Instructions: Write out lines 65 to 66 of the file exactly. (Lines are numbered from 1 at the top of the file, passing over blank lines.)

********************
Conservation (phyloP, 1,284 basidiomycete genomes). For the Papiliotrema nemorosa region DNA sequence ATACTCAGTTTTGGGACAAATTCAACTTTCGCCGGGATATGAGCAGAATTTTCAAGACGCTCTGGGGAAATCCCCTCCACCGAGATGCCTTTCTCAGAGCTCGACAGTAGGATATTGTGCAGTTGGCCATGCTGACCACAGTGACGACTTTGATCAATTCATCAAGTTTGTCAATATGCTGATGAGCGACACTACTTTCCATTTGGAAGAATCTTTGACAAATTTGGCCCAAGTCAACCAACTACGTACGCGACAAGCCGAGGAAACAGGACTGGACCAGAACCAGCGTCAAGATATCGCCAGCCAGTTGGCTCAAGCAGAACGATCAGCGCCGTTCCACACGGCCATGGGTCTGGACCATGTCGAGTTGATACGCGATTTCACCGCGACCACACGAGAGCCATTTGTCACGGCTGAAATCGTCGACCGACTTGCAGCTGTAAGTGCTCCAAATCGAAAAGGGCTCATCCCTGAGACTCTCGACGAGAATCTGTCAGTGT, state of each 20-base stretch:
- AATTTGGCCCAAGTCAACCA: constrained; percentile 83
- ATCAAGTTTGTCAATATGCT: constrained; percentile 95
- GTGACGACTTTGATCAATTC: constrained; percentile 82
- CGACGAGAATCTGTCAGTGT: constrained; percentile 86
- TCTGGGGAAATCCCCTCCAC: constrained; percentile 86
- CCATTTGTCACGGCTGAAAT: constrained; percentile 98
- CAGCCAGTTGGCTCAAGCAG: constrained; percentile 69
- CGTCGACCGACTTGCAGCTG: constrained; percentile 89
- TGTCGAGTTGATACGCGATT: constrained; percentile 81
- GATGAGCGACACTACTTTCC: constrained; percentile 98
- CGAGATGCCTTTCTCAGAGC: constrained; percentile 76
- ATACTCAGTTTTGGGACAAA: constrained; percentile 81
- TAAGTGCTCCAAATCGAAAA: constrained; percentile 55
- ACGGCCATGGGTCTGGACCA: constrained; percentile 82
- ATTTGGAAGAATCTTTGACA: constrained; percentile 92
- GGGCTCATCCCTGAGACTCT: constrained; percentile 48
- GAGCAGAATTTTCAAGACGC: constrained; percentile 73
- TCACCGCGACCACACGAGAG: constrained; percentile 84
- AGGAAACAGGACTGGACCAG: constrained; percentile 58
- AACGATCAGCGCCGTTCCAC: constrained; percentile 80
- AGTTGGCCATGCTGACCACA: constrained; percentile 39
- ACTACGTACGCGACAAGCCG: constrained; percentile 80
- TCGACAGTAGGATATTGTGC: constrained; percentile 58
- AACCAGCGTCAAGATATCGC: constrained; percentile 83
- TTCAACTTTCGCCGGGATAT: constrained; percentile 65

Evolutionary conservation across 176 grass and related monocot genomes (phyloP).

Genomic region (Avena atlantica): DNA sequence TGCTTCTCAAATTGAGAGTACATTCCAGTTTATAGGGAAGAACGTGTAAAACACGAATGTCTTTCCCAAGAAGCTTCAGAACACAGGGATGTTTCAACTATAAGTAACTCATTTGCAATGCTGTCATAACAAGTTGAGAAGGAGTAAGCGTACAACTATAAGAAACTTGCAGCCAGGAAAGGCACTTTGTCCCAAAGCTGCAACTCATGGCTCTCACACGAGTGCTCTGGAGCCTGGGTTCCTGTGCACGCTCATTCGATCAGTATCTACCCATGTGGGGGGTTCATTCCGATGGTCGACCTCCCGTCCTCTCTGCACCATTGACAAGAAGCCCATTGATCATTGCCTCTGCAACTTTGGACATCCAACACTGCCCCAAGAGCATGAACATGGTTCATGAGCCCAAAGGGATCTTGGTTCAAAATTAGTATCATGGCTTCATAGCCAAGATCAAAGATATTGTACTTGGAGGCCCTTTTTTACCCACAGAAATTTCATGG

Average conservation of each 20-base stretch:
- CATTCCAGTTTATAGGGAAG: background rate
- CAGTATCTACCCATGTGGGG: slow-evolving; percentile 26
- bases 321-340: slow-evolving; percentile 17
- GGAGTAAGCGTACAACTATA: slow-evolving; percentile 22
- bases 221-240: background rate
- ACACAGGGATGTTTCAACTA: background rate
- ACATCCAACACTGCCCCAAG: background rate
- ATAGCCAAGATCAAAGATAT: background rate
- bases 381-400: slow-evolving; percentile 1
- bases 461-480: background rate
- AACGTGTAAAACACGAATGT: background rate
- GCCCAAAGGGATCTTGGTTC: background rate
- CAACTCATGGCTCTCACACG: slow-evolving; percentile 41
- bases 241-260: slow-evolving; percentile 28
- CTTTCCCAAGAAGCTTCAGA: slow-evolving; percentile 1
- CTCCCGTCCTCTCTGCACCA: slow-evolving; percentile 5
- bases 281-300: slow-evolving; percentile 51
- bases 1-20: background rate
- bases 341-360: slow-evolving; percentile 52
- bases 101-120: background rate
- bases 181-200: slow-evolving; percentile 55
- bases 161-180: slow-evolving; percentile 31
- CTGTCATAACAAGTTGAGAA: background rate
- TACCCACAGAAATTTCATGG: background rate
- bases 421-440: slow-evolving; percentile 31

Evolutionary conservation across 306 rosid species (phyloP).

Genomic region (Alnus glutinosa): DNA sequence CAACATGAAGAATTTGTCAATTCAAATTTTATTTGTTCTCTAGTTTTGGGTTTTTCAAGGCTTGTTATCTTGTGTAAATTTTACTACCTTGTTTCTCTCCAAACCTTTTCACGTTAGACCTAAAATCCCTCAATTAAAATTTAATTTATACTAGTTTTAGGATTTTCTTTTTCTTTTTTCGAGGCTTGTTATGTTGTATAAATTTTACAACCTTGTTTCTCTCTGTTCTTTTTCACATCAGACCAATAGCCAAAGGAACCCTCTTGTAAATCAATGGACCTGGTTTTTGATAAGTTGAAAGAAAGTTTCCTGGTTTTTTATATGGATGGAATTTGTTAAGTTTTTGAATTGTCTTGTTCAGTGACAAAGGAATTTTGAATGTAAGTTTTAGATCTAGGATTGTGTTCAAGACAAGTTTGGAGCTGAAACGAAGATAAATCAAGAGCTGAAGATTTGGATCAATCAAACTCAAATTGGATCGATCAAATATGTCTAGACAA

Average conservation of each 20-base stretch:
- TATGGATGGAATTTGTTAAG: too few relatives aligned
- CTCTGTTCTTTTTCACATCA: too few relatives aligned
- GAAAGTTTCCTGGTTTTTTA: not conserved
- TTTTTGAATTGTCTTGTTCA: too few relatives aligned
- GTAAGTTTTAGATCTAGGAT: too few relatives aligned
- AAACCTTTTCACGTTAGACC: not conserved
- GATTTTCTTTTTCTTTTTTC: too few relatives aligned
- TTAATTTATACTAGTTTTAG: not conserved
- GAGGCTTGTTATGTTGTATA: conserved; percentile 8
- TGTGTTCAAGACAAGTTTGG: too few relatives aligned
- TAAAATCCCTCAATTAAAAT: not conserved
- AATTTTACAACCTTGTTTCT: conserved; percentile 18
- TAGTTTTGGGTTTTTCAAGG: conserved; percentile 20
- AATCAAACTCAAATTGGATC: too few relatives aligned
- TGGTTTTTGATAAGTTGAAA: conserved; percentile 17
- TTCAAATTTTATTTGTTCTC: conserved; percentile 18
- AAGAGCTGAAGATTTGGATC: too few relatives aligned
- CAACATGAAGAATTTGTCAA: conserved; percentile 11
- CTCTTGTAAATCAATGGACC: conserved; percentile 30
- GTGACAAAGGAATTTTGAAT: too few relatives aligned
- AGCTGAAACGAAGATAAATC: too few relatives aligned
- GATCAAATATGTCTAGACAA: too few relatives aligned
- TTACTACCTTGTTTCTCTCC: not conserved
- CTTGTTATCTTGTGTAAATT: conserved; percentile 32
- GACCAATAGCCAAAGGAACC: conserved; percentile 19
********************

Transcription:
- TTAATTTATACTAGTTTTAG: not conserved
- GAGGCTTGTTATGTTGTATA: conserved; percentile 8